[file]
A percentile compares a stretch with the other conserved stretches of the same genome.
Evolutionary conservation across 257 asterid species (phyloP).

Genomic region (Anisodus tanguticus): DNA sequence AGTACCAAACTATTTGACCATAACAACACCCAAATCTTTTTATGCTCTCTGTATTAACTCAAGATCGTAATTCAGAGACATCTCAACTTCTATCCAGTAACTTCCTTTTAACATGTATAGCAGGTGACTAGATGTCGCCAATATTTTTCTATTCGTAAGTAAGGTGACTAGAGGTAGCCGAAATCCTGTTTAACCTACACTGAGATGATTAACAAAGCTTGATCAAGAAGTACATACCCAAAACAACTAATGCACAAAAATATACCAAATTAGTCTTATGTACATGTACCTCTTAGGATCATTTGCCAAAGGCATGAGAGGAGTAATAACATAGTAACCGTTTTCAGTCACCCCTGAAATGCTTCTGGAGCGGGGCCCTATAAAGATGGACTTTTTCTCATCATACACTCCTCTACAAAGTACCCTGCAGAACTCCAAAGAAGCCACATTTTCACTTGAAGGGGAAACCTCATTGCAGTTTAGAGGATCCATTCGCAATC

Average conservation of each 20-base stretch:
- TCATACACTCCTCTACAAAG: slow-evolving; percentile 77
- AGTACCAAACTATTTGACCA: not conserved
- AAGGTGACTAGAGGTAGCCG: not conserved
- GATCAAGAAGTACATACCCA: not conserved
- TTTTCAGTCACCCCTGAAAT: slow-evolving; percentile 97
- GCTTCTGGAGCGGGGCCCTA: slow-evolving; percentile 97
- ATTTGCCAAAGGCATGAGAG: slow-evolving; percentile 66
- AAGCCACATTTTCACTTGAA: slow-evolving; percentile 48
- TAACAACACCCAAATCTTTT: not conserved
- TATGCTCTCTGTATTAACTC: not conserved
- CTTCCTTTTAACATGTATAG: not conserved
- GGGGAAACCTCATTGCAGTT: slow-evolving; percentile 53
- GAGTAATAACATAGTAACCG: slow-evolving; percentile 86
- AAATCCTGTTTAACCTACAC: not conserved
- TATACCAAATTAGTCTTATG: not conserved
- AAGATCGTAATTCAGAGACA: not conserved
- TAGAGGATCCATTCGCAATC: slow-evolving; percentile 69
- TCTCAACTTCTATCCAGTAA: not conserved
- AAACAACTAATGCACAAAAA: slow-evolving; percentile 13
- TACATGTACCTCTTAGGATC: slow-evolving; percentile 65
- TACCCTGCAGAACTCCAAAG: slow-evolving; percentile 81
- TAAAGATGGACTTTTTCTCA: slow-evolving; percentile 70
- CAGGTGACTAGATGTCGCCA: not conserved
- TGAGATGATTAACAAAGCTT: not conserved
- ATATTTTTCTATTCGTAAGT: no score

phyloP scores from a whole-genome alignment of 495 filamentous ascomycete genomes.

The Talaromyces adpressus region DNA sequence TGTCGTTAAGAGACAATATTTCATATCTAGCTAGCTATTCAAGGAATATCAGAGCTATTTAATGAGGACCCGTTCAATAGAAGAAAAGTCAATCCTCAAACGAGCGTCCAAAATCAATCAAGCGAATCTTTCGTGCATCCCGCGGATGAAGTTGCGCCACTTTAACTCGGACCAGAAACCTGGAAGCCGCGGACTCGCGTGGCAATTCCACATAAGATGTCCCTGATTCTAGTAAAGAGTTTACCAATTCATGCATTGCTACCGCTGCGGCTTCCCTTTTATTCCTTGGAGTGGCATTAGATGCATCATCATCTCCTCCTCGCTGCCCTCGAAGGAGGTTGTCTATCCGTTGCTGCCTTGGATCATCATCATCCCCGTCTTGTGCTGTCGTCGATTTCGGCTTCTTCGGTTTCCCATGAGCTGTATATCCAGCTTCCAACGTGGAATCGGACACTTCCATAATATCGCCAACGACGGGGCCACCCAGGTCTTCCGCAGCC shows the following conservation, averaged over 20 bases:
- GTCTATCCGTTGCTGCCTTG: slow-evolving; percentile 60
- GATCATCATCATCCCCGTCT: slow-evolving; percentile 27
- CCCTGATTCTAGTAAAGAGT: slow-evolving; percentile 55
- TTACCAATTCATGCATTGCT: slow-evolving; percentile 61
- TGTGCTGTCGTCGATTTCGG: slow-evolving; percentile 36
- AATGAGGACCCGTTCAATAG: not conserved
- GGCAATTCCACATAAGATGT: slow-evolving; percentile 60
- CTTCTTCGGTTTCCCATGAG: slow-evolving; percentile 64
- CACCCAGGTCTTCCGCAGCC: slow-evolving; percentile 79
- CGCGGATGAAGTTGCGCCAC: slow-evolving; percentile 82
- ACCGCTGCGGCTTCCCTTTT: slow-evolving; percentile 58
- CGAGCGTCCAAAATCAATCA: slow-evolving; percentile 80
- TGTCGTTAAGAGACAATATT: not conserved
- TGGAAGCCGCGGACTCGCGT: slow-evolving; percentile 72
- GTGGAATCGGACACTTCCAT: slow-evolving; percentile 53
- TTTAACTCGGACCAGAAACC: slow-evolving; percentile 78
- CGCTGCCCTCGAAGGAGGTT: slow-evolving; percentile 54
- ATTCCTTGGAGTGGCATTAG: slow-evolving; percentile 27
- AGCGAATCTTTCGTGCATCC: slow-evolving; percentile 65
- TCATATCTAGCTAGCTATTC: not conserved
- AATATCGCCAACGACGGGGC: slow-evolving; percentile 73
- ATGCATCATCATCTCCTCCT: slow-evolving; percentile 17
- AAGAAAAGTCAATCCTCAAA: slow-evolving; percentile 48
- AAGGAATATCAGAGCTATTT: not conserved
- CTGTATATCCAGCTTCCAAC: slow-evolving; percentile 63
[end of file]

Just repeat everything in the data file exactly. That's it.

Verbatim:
A percentile compares a stretch with the other conserved stretches of the same genome.
Evolutionary conservation across 257 asterid species (phyloP).

Genomic region (Anisodus tanguticus): DNA sequence AGTACCAAACTATTTGACCATAACAACACCCAAATCTTTTTATGCTCTCTGTATTAACTCAAGATCGTAATTCAGAGACATCTCAACTTCTATCCAGTAACTTCCTTTTAACATGTATAGCAGGTGACTAGATGTCGCCAATATTTTTCTATTCGTAAGTAAGGTGACTAGAGGTAGCCGAAATCCTGTTTAACCTACACTGAGATGATTAACAAAGCTTGATCAAGAAGTACATACCCAAAACAACTAATGCACAAAAATATACCAAATTAGTCTTATGTACATGTACCTCTTAGGATCATTTGCCAAAGGCATGAGAGGAGTAATAACATAGTAACCGTTTTCAGTCACCCCTGAAATGCTTCTGGAGCGGGGCCCTATAAAGATGGACTTTTTCTCATCATACACTCCTCTACAAAGTACCCTGCAGAACTCCAAAGAAGCCACATTTTCACTTGAAGGGGAAACCTCATTGCAGTTTAGAGGATCCATTCGCAATC

Average conservation of each 20-base stretch:
- TCATACACTCCTCTACAAAG: slow-evolving; percentile 77
- AGTACCAAACTATTTGACCA: not conserved
- AAGGTGACTAGAGGTAGCCG: not conserved
- GATCAAGAAGTACATACCCA: not conserved
- TTTTCAGTCACCCCTGAAAT: slow-evolving; percentile 97
- GCTTCTGGAGCGGGGCCCTA: slow-evolving; percentile 97
- ATTTGCCAAAGGCATGAGAG: slow-evolving; percentile 66
- AAGCCACATTTTCACTTGAA: slow-evolving; percentile 48
- TAACAACACCCAAATCTTTT: not conserved
- TATGCTCTCTGTATTAACTC: not conserved
- CTTCCTTTTAACATGTATAG: not conserved
- GGGGAAACCTCATTGCAGTT: slow-evolving; percentile 53
- GAGTAATAACATAGTAACCG: slow-evolving; percentile 86
- AAATCCTGTTTAACCTACAC: not conserved
- TATACCAAATTAGTCTTATG: not conserved
- AAGATCGTAATTCAGAGACA: not conserved
- TAGAGGATCCATTCGCAATC: slow-evolving; percentile 69
- TCTCAACTTCTATCCAGTAA: not conserved
- AAACAACTAATGCACAAAAA: slow-evolving; percentile 13
- TACATGTACCTCTTAGGATC: slow-evolving; percentile 65
- TACCCTGCAGAACTCCAAAG: slow-evolving; percentile 81
- TAAAGATGGACTTTTTCTCA: slow-evolving; percentile 70
- CAGGTGACTAGATGTCGCCA: not conserved
- TGAGATGATTAACAAAGCTT: not conserved
- ATATTTTTCTATTCGTAAGT: no score

phyloP scores from a whole-genome alignment of 495 filamentous ascomycete genomes.

The Talaromyces adpressus region DNA sequence TGTCGTTAAGAGACAATATTTCATATCTAGCTAGCTATTCAAGGAATATCAGAGCTATTTAATGAGGACCCGTTCAATAGAAGAAAAGTCAATCCTCAAACGAGCGTCCAAAATCAATCAAGCGAATCTTTCGTGCATCCCGCGGATGAAGTTGCGCCACTTTAACTCGGACCAGAAACCTGGAAGCCGCGGACTCGCGTGGCAATTCCACATAAGATGTCCCTGATTCTAGTAAAGAGTTTACCAATTCATGCATTGCTACCGCTGCGGCTTCCCTTTTATTCCTTGGAGTGGCATTAGATGCATCATCATCTCCTCCTCGCTGCCCTCGAAGGAGGTTGTCTATCCGTTGCTGCCTTGGATCATCATCATCCCCGTCTTGTGCTGTCGTCGATTTCGGCTTCTTCGGTTTCCCATGAGCTGTATATCCAGCTTCCAACGTGGAATCGGACACTTCCATAATATCGCCAACGACGGGGCCACCCAGGTCTTCCGCAGCC shows the following conservation, averaged over 20 bases:
- GTCTATCCGTTGCTGCCTTG: slow-evolving; percentile 60
- GATCATCATCATCCCCGTCT: slow-evolving; percentile 27
- CCCTGATTCTAGTAAAGAGT: slow-evolving; percentile 55
- TTACCAATTCATGCATTGCT: slow-evolving; percentile 61
- TGTGCTGTCGTCGATTTCGG: slow-evolving; percentile 36
- AATGAGGACCCGTTCAATAG: not conserved
- GGCAATTCCACATAAGATGT: slow-evolving; percentile 60
- CTTCTTCGGTTTCCCATGAG: slow-evolving; percentile 64
- CACCCAGGTCTTCCGCAGCC: slow-evolving; percentile 79
- CGCGGATGAAGTTGCGCCAC: slow-evolving; percentile 82
- ACCGCTGCGGCTTCCCTTTT: slow-evolving; percentile 58
- CGAGCGTCCAAAATCAATCA: slow-evolving; percentile 80
- TGTCGTTAAGAGACAATATT: not conserved
- TGGAAGCCGCGGACTCGCGT: slow-evolving; percentile 72
- GTGGAATCGGACACTTCCAT: slow-evolving; percentile 53
- TTTAACTCGGACCAGAAACC: slow-evolving; percentile 78
- CGCTGCCCTCGAAGGAGGTT: slow-evolving; percentile 54
- ATTCCTTGGAGTGGCATTAG: slow-evolving; percentile 27
- AGCGAATCTTTCGTGCATCC: slow-evolving; percentile 65
- TCATATCTAGCTAGCTATTC: not conserved
- AATATCGCCAACGACGGGGC: slow-evolving; percentile 73
- ATGCATCATCATCTCCTCCT: slow-evolving; percentile 17
- AAGAAAAGTCAATCCTCAAA: slow-evolving; percentile 48
- AAGGAATATCAGAGCTATTT: not conserved
- CTGTATATCCAGCTTCCAAC: slow-evolving; percentile 63